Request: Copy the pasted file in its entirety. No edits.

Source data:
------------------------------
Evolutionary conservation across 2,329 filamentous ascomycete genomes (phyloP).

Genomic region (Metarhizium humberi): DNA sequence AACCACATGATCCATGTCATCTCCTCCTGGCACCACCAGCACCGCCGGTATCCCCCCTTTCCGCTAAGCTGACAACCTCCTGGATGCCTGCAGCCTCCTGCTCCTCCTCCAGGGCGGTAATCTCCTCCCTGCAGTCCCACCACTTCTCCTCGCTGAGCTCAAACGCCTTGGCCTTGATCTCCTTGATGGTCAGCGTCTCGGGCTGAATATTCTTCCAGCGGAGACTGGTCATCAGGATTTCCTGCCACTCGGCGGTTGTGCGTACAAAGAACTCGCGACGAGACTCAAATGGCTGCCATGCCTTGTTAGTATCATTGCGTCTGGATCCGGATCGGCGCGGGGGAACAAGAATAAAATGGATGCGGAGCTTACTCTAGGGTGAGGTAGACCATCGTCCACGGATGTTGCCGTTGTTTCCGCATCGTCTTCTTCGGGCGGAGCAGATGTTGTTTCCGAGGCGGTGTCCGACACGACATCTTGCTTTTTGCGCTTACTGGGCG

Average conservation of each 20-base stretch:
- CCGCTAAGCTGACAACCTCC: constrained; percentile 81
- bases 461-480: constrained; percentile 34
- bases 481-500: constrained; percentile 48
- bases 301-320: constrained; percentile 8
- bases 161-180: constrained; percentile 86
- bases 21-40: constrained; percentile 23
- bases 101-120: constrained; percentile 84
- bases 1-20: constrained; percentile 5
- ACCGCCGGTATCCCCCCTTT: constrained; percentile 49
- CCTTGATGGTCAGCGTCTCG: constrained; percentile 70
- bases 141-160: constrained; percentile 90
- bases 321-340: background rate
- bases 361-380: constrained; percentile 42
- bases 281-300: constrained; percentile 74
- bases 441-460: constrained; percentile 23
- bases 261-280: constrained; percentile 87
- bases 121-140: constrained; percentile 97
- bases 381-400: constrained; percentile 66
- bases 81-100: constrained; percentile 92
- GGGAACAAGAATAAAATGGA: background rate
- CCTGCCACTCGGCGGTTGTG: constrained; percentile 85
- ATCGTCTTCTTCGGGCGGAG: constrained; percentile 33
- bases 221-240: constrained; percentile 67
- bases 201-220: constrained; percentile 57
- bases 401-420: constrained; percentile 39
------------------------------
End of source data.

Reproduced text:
Evolutionary conservation across 2,329 filamentous ascomycete genomes (phyloP).

Genomic region (Metarhizium humberi): DNA sequence AACCACATGATCCATGTCATCTCCTCCTGGCACCACCAGCACCGCCGGTATCCCCCCTTTCCGCTAAGCTGACAACCTCCTGGATGCCTGCAGCCTCCTGCTCCTCCTCCAGGGCGGTAATCTCCTCCCTGCAGTCCCACCACTTCTCCTCGCTGAGCTCAAACGCCTTGGCCTTGATCTCCTTGATGGTCAGCGTCTCGGGCTGAATATTCTTCCAGCGGAGACTGGTCATCAGGATTTCCTGCCACTCGGCGGTTGTGCGTACAAAGAACTCGCGACGAGACTCAAATGGCTGCCATGCCTTGTTAGTATCATTGCGTCTGGATCCGGATCGGCGCGGGGGAACAAGAATAAAATGGATGCGGAGCTTACTCTAGGGTGAGGTAGACCATCGTCCACGGATGTTGCCGTTGTTTCCGCATCGTCTTCTTCGGGCGGAGCAGATGTTGTTTCCGAGGCGGTGTCCGACACGACATCTTGCTTTTTGCGCTTACTGGGCG

Average conservation of each 20-base stretch:
- CCGCTAAGCTGACAACCTCC: constrained; percentile 81
- bases 461-480: constrained; percentile 34
- bases 481-500: constrained; percentile 48
- bases 301-320: constrained; percentile 8
- bases 161-180: constrained; percentile 86
- bases 21-40: constrained; percentile 23
- bases 101-120: constrained; percentile 84
- bases 1-20: constrained; percentile 5
- ACCGCCGGTATCCCCCCTTT: constrained; percentile 49
- CCTTGATGGTCAGCGTCTCG: constrained; percentile 70
- bases 141-160: constrained; percentile 90
- bases 321-340: background rate
- bases 361-380: constrained; percentile 42
- bases 281-300: constrained; percentile 74
- bases 441-460: constrained; percentile 23
- bases 261-280: constrained; percentile 87
- bases 121-140: constrained; percentile 97
- bases 381-400: constrained; percentile 66
- bases 81-100: constrained; percentile 92
- GGGAACAAGAATAAAATGGA: background rate
- CCTGCCACTCGGCGGTTGTG: constrained; percentile 85
- ATCGTCTTCTTCGGGCGGAG: constrained; percentile 33
- bases 221-240: constrained; percentile 67
- bases 201-220: constrained; percentile 57
- bases 401-420: constrained; percentile 39